Midsomer Locations - Brightwell Baldwin by fishers

Midsomer Locations - Brightwell Baldwin

It's a while since I took you on a visit to a Midsomer village, so today it is time for a trip to a little gem of a place.

Brightwell Baldwin is a village and civil parish in Oxfordshire, about 4 1⁄2 miles (7 km) northeast of Wallingford. It is located on a spring-line at the foot of the Chiltern Hills. The 2011 Census recorded the parish's population as 208, living in 86 dwellings along a single road.

‘Brightwell’ is derived from the Old English for 'bright spring'. 'Baldwin' is the name of a family that once held the manor.

The earliest known record of Brightwell Baldwin is a Saxon charter of AD 854 in the Cartularium Saxonicum that records the name as Beorhtawille or Brihtanwylle. Almost a century later a Saxon charter of AD 945 records it as Byrhtanwellan. The Domesday Book of 1086 records it as Bretewelle.

Brightwell Park lies immediately to the north of Brightwell village and was the site of a medieval manor house, set amidst parkland, which was destroyed by fire in 1786. A replacement house was built, but demolished in the mid 20th century.

The earliest parts of the Church of Saint Bartholomew (bottom right photo) are 13th century, including a stair turret and a number of lancet windows, notably in the chancel. Early in the 14th century the nave was rebuilt in the Decorated Gothic style, with north and south aisles linked to it by arcades of four bays. The west tower and the Perpendicular Gothic east window of the chancel were added in the 15th century. The pulpit and tester are Jacobean (17th century). The building was restored in 1895 and is Grade I listed.

The ‘Lord Nelson’ pub (top right photo) dates back to the 17th century. By the early 20th century it had been converted to other uses, but more recently an extensive restoration has brought it back into use as a public house again.

There are some attractive houses in the village (right side shots), with examples of stone and brick, with older buildings being timber framed and with thatched roofs.

Ian
lovely old buildings
February 24th, 2021  
Great collage, your photos are making me long to travel again to England. I was born in Billericay and go back often in normal times. very interesting historic descriptions.
February 24th, 2021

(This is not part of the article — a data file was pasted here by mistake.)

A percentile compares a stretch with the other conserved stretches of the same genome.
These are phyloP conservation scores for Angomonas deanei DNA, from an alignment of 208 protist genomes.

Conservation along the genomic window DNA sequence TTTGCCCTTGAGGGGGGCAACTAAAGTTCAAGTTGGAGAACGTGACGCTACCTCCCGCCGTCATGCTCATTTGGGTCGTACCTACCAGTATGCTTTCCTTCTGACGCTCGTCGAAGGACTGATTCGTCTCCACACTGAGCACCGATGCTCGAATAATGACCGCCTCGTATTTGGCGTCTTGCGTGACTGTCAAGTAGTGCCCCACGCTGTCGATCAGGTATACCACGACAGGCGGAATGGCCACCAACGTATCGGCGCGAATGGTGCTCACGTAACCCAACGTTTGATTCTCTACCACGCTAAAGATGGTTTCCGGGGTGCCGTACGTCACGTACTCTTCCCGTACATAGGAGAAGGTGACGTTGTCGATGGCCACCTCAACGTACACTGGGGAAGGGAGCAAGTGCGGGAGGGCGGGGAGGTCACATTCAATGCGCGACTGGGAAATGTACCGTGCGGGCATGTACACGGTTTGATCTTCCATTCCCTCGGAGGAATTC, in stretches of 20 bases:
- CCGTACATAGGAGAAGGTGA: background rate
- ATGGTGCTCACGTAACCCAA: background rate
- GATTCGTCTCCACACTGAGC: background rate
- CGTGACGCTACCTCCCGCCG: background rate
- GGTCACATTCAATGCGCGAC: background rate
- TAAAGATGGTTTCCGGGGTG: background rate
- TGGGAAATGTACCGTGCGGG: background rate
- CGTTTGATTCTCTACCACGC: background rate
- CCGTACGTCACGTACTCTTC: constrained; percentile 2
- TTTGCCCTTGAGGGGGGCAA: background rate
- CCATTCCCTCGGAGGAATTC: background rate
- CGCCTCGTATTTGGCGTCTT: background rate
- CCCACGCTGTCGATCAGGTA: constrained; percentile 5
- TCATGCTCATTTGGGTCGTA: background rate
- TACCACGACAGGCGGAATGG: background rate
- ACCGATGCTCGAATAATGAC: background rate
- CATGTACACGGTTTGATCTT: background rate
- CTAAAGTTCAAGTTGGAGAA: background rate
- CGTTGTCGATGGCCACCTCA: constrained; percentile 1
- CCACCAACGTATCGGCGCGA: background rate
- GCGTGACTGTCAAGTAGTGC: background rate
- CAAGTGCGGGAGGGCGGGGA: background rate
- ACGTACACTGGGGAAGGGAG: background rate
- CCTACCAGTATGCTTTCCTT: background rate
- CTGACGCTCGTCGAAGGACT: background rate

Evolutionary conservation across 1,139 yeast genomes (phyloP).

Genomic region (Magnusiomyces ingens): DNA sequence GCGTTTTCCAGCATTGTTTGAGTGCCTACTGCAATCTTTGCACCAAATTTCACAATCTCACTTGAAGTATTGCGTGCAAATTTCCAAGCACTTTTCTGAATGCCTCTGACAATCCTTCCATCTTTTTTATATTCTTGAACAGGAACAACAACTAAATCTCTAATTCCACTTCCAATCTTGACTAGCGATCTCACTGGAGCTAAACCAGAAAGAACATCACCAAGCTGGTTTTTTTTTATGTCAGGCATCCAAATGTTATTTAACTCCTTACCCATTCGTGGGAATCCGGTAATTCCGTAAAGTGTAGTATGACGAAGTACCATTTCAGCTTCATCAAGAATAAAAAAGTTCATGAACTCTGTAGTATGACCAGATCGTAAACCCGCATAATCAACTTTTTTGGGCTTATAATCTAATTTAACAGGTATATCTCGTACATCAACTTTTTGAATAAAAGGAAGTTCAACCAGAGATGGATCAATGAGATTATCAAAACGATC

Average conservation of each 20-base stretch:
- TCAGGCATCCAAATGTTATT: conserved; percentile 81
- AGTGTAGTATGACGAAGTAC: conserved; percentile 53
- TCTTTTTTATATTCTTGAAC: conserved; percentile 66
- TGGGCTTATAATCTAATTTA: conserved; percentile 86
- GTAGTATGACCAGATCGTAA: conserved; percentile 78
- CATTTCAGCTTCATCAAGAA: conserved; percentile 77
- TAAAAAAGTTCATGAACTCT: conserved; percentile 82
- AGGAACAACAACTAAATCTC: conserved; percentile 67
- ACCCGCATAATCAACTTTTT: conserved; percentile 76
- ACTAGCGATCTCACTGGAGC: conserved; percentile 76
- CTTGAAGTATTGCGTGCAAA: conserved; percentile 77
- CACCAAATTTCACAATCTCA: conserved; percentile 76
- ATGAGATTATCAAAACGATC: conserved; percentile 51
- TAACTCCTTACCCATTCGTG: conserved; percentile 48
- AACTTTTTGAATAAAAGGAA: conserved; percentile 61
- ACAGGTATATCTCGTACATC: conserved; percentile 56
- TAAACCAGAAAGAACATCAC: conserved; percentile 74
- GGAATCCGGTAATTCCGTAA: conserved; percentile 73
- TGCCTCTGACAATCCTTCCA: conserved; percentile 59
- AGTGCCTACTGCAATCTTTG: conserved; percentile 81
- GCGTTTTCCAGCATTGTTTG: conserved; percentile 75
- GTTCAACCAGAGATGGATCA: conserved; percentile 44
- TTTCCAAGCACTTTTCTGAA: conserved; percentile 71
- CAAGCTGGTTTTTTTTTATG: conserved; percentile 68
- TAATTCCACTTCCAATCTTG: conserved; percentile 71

Super collage and history
February 24th, 2021  
A lovely collage and interesting narrative.Fav😊
February 24th, 2021  
Some strikingly attractive houses and buildings, well put together
February 24th, 2021  
Very nice collage
February 24th, 2021  
Fabulous architectural details in these great shots
February 24th, 2021  
Beautiful shots of Brightwell Baldwin buildings. Fav.
February 24th, 2021  
What a lovely collage, there are so many gorgeous old villages in the UK.
February 25th, 2021  
Jo
It is quite the gem of a village - lovely college
February 25th, 2021  
Such lovely buildings
February 25th, 2021  
Lovely buildings.
February 25th, 2021  
What a quaint little village! Thank you for sharing these beautiful shots and for the very interesting history. Most of the places you have shown in this series are completely new to me.
February 25th, 2021  
What a beautiful place to live. I like that the Lord Nelson has become a pub again. A super collage of this delightful village, fav.
February 25th, 2021  
@pdulis @yoland @craftymeg @carolmw @busylady @bkbinthecity @seattlite @pyrrhula @onewing @jo38 @kjarn @peadar @sangwann @pattyblue

Thank you all for your lovely comments and favs, they are very much appreciated.

I'm pleased that so many of you are enjoying the occasional visit to Midsomer. It has been really interesting for me to look back to my visits to these villages and remember some of the walks that I did in the area.

Ian
February 25th, 2021  
Quaint little village. Love the architecture of Church of Saint Bartholomew with the tower behind. Glad to hear that Lord Nelson is a pub again
February 25th, 2021  
@ninaganci

Thank you Nina. I really enjoyed exploring these villages, and its good to look back on the photos of them now.

Ian
March 2nd, 2021  
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